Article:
Ecktor had just finished working in his detached garage. After closing the door, he turned around to find himself staring at two men in their early 20s pointing guns at him. He was married with kids, and his 12-gauge shotgun — the only protection in the house — wasn’t within reach.
The assailants robbed Ecktor in his own backyard, taking whatever he had on hand, and ran off. He was fortunate that it didn’t go further than that.
Still, the experience was life-changing and shifted his perspective on guns. The shotgun, which he purchased only because everyone said that he needed one, was the only firearm he owned at the time. The only reason he knew how to chamber a round was because his uncle, a police officer, had taught him.
“I decided I would get a handgun and CPL,” Ecktor told Coffee or Die in a recent interview. “I applied for the license and consumed myself with every resource, website, e-book, and physical book I could get my hands on. Anything that was about guns and their role in personal protection, I was reading.”
After receiving his license, Ecktor continued to educate himself on firearms. Eventually, he had read so much material that he wasn’t learning anything new. The next step wasn’t one he had initially envisioned — transitioning from student of the gun to instructor.
“I applied to the NRA (National Rifle Association) and was accepted for basic pistol personal protection in the home, which is the equivalent of a concealed pistol license here in Michigan,” Ecktor said. “Then it just went from there. I racked up more certifications: rifle, shotgun, personal protection outside of the home, and range safety officer.”
Ecktor became a passionate firearms instructor, training many individuals. A couple of years later, in 2011, a gruesome murder was reported on the news, and it grabbed his attention. A woman had been victimized and her body put in a trash can. It hit Ecktor hard. He wanted to do something to help empower women — he just wasn’t sure what.
What would be tangible?, he wondered. After thinking it over, he decided to offer women free firearms instruction. He asked a few of his fellow instructors if they would be interested in helping run such a class; they were not only willing, but also enthusiastic about the endeavor.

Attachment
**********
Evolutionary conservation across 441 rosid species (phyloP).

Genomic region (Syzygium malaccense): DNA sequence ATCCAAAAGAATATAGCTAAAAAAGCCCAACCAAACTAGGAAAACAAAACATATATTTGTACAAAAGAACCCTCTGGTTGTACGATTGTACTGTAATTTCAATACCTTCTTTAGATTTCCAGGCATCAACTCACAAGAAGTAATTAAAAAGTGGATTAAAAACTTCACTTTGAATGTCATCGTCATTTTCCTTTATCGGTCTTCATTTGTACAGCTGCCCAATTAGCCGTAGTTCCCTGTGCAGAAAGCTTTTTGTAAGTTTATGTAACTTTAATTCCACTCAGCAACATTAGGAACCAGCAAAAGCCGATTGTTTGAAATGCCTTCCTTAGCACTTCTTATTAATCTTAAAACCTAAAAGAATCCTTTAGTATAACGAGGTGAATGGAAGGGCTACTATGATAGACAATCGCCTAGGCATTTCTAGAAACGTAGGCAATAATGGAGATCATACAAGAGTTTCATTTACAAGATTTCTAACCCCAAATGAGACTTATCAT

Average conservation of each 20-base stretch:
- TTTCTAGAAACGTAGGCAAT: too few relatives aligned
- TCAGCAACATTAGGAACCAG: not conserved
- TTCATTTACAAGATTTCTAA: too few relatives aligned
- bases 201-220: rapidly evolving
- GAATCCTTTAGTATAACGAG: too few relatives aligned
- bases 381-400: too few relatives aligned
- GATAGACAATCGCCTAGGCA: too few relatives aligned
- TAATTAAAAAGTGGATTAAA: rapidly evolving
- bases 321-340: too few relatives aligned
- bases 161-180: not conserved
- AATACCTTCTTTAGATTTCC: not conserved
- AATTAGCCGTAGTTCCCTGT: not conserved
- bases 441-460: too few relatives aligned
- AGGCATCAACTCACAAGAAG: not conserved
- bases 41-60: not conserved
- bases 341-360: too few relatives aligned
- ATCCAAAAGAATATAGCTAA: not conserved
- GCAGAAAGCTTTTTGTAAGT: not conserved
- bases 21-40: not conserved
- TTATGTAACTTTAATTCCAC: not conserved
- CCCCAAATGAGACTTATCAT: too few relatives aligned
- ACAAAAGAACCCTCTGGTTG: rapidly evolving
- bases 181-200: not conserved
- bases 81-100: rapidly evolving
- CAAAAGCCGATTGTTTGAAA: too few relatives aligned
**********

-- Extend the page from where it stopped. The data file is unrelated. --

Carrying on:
“I think it’s great they put on the event in our community. We have a lot of violence, and women need protection.”
Ecktor put out a call to action on social media: “Hey ladies, if you are curious about guns and shooting and you want to learn how to shoot, come out to this gun range on this day and I will teach you how to operate a handgun free of charge.” To his surprise, 50 women showed up, and the training was a huge success.
The program snowballed from there. The following year, 100 women attended the free class. The year after that, 200. Soon it hit 500. There was steady growth over the next two years with 600 and 700 attendees, respectively. In 2019, Ecktor helped train 800 women to safely handle and shoot a firearm.
“Every wave of women that comes in comes in with a pre-scheduled time slot,” Ecktor said. “They get a range safety briefing, and this is basically our time to tell them what the experience is going to be like — how to hold the gun, shooting stance, ammunition malfunctions. They are going to be one-on-one with a vetted firearms instructor, not just one guy watching over a bunch of people.”
From there, the attendee is led to the shooting booth with their instructor and given 21 rounds of ammunition. Ecktor was one of 60 instructors at this year’s event.
“I have used what I learned in the real world because I became more comfortable handling a gun, and I’ve gone shooting for fun,” Kristina Nixon, who has attended the free event for four years, told Coffee or Die. “I also plan to get my own firearm in the near future. The event allows you to get comfortable with a firearm and learn how to shoot one.”
Nixon added that she brings friends to the event each time it is held. “I’ve come to about four of them — they let you come regardless if you’ve been before, and I try to bring a new friend each time,” she said. “I think it’s great they put on the event in our community. We have a lot of violence, and women need protection.”
Ecktor doesn’t expect women to run out and buy a gun immediately after learning how to shoot. He just wants them to know that they have the option — and that there’s a free resource to help them learn and feel comfortable behind a gun. Ecktor and Legally Armed in Detroit are already making plans for the Ninth Annual Free Shooting Event for Women in 2020.
This article was originally published July 10, 2019, on Coffee or Die.
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